Jack is wrapping his feet in saran wrap when he gets a new client.
Naz gets advice from a fellow inmate. Look and don't look people in the eye. He doesn't know how he's supposed to do that. And he's getting a little angry about the supposition that he should.
Jack takes a new case, and as he's listening to the guy's story, he realizes how ridiculous he sounds. He appears thoughtful, wishing for Naz's case.
He attends Andrea's funeral. Box is there, and warns Andrea's friends away from Jack.
They exchange words. Box warns him away, but Jack thinks this is exactly what Box should be doing. Jack gets some video of two men fighting at her grave, then sets off in search of places she may have been before she died.
For some reason, he people at Invictus want Jack to get off the block, not just leave their stoop. It could be because he's taking photos.
At prison, Naz is getting advice from his new pal about who to stay from.
Meanwhile, Hassan, Naz's brother, is in trouble at school. Other parents have expressed concern about his presence in the classroom. WTF? Dad says he's on the honor roll, but even without his schoolbooks, which the police confiscated, he is still getting As.
The guy who told Jack to leave the block will spill details for $250.
Naz is still learning the ropes. It's not good to be in prison. They actually have boiling hot water available by tap in the common area.
The guy returns to Jack his phone with photos of Andrea's file.
At the DA's office, a woman is going over Andrea's file, as well.
Jack gives the information he received to the assistant of Naz's new attorney. He is selling the information, of course, with a markup. Oddly enough, her first reaction was to say the information couldn't be used. Jack said of course not, they had to get a subpeona for the originals.
Naz has a court date.
Jack is out on the street. He's eating a hot dog outside the courthouse when Naz's new attorney arrives. He watches everyone walk up, individually. Naz's parents are left to fend for themselves, no attorney to greet them.
This will be the first time Allison meets Naz. She gives him the same advice he just received from his new prison friend. Naz finds that humorous.
Allison tries to talk to the judge about bail. Part of her tactic is to speak poorly of Jack. The judge didn't like it. When she speaking to the press afterward, Allison calls Naz a member of one of the most reviled ethnicities in America, then continues on to chastise Dad for interrupting her while she's trying to save his son's life.
Back at prison, Naz gets sliced on his way back in. He asks to speak with Freddie. In a roundabout way, he says thank you for the blue suit instead of the orange.
Naz wants to know why he's being favored by Freddie. Me too.
The thing Freddie is most proud of out of all the accomplishments on his wall is his high school diploma. He liked school. Life took him where it took him, but he still did it right. The Art of War and The Other Side of Midnight may be the most popular books in the prison library, but Freddie suggests The Call of the Wild. Naz thanks him, but he's aready read it. He considers Naz a care package for his brain. But he still has to ask or he can't help him. Help him what? Survive.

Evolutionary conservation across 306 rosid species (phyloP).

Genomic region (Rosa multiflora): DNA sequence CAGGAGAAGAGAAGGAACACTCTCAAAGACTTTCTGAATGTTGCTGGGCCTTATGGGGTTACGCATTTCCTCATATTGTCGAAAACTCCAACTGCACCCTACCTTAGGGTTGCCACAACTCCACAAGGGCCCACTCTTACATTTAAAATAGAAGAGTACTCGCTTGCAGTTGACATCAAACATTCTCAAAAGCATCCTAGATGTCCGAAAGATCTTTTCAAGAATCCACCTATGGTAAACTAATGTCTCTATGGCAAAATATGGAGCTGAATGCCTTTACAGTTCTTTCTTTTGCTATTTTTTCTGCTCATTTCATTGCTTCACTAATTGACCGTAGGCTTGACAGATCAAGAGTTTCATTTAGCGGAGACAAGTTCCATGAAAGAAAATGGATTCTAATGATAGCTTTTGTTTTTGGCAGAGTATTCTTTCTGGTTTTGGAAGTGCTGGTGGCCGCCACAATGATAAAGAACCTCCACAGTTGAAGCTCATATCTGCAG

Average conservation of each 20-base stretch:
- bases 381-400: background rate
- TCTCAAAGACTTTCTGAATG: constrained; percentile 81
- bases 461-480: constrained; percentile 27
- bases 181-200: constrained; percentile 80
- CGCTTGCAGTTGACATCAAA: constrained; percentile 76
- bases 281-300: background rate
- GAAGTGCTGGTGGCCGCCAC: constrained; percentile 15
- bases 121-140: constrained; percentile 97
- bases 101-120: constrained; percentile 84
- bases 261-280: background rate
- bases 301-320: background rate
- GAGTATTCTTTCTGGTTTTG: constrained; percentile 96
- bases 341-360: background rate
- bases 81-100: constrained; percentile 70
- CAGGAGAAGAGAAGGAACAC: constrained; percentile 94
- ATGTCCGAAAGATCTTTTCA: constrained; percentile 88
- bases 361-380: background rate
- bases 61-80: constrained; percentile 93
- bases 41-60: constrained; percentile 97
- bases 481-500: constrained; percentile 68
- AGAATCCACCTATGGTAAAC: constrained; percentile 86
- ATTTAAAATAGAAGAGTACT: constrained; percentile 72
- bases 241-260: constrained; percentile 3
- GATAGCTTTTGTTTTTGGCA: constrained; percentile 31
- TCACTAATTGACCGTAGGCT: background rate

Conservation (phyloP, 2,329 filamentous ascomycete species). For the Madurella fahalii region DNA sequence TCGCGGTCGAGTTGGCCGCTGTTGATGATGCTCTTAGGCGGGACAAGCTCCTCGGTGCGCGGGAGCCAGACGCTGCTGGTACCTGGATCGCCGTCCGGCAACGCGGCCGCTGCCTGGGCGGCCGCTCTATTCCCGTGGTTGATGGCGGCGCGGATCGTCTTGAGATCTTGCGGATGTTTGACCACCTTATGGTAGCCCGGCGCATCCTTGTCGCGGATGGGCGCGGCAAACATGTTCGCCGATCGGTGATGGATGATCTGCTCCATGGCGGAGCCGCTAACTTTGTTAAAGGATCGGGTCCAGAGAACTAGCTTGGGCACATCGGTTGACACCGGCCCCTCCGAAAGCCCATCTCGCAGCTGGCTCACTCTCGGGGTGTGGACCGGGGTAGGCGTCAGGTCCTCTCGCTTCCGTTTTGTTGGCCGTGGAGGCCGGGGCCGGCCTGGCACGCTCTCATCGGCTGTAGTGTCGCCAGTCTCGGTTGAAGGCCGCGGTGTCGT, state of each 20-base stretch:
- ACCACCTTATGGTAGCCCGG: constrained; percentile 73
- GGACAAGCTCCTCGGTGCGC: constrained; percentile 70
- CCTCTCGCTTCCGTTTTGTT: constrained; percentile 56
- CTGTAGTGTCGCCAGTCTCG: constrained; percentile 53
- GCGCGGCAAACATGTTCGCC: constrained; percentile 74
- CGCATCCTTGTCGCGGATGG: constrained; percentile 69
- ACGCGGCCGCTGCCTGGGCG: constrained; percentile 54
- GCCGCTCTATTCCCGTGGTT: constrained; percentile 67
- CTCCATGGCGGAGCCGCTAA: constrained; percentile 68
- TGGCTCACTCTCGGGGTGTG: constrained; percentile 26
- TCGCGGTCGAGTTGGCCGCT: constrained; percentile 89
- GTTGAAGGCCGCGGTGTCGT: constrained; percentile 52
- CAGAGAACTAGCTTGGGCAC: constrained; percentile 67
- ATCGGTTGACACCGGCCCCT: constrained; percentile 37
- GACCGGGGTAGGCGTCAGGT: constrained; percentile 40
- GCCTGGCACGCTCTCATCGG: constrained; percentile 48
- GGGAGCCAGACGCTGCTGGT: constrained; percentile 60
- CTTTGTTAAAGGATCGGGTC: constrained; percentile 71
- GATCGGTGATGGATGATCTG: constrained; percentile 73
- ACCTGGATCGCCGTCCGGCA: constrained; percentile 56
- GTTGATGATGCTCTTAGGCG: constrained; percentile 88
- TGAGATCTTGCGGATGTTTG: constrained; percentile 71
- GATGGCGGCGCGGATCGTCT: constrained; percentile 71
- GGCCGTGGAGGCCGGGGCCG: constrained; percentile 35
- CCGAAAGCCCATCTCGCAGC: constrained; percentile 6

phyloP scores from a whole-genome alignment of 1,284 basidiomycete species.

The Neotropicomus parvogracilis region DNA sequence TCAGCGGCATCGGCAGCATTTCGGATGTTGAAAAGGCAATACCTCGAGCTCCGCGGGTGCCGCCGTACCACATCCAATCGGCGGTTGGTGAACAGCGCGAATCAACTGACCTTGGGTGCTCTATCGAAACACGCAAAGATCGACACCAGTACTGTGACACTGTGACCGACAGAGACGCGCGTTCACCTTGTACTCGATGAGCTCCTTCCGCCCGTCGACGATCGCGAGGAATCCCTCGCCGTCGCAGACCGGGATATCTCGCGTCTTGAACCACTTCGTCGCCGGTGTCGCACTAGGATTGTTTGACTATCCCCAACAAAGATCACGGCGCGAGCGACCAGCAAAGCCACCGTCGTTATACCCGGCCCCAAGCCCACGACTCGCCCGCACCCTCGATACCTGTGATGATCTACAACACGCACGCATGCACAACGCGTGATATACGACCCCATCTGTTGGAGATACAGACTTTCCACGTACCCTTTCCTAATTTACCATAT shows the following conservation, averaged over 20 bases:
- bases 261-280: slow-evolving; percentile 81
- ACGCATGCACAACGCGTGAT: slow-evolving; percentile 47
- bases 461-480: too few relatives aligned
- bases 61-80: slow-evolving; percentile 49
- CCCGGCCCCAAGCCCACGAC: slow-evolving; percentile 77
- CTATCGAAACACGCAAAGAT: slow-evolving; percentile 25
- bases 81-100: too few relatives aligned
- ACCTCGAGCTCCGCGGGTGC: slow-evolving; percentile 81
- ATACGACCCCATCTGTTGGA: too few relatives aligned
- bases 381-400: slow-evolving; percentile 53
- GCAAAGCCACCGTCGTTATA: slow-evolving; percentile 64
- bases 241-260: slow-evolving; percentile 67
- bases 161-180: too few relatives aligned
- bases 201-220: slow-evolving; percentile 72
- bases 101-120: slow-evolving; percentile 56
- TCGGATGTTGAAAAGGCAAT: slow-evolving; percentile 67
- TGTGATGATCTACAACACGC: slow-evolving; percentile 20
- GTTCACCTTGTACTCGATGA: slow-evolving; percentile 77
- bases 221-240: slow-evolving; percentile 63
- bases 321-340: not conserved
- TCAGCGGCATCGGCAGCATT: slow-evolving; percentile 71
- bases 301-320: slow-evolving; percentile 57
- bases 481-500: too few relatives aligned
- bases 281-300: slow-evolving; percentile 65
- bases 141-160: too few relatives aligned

The guy in prison with Naz is in because his Niece was murdered by her fiance, but the guy got out on a technicality after spending like no time. He saw him out dancing and wanted to kill him. He missed, killing a busboy instead. So he's in prison while a cold blooded murderer who killed his niece and her unborn baby is out having the time of his life. He carries a photo of his niece, slain, in his pocket.
From kitchen supplies to Clorox. That's the latest "treatment" from the dermatologist.
Alice works a plea bargain for Jack without ever having had a full conversation with him. In fact, the plea rises from 10 to 15 years because she's that bad of an attorney.
Allison takes the plea to Naz as if there is nothing she can do for him. She never even tried. Naz wonders where her associate is because his parents liked her. She looks baffled.
Jack learns about the plea from some guy at the bar while watching Nancy Grace. The dude calls Man 1 and 15 years a gift from the Gods. Box comes in, sits down and uses the same phrase.
Naz gets information from his prison pal. If he had accepted his deal, he'd be out now.
Allison asks Chandra to meet with Naz. Naz thanks her for talking to him like a person. That melts Chandra's resolve and she speaks to him like a person again. Do what's right for him, not what Allison says.
Jack comes in to the courtroom just before things begin. He says 15 years will most likely be 12. Naz will be 35 when he gets out. He can still have a long, full life. He cannot assure that will happen if the case goes before a jury. Jack would give anything to be 35 again. Take the deal.
Naz tells his story. But he can't lie. He doesn't remember what happened. Allison hates him and quits. Chandra will be his attorney. But since they actually have to, you know, work, it won't be for free.
Jack calls about the cat. It's still there, but he doesn't want it.
The guy Naz made as a friend takes all of his anger out on Naz. For his niece Charlene, he tosses a glass of hot, boiling baby oil onto Naz.
When he returns from the infirmary, dude is sitting on his cot with a wicked grin on his face.
Fine. Naz wants to see Freddie.